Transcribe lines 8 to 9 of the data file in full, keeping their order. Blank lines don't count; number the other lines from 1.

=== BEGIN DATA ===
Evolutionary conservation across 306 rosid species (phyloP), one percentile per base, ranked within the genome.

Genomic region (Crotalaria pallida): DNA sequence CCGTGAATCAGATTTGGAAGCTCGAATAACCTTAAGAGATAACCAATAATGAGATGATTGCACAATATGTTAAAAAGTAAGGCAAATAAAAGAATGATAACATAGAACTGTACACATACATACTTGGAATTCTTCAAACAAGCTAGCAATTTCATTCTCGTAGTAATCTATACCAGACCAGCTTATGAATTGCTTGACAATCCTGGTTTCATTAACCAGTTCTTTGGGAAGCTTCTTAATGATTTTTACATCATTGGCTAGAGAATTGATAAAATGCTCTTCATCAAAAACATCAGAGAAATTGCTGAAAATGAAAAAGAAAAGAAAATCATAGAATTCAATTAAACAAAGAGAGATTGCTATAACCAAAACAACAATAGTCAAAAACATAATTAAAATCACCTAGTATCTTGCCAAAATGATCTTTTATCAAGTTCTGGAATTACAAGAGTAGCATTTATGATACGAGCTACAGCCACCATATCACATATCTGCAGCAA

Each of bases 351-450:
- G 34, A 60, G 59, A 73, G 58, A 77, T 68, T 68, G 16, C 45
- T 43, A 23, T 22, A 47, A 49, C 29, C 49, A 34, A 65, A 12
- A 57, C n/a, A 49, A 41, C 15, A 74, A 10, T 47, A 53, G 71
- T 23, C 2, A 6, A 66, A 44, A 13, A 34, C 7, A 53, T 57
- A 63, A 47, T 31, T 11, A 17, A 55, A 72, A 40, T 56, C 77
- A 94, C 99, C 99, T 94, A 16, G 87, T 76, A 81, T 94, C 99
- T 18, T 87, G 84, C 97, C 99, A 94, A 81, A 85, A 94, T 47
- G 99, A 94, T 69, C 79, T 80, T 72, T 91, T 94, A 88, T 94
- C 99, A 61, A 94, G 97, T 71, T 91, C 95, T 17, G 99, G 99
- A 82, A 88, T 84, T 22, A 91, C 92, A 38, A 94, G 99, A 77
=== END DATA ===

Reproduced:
- A 63, A 47, T 31, T 11, A 17, A 55, A 72, A 40, T 56, C 77
- A 94, C 99, C 99, T 94, A 16, G 87, T 76, A 81, T 94, C 99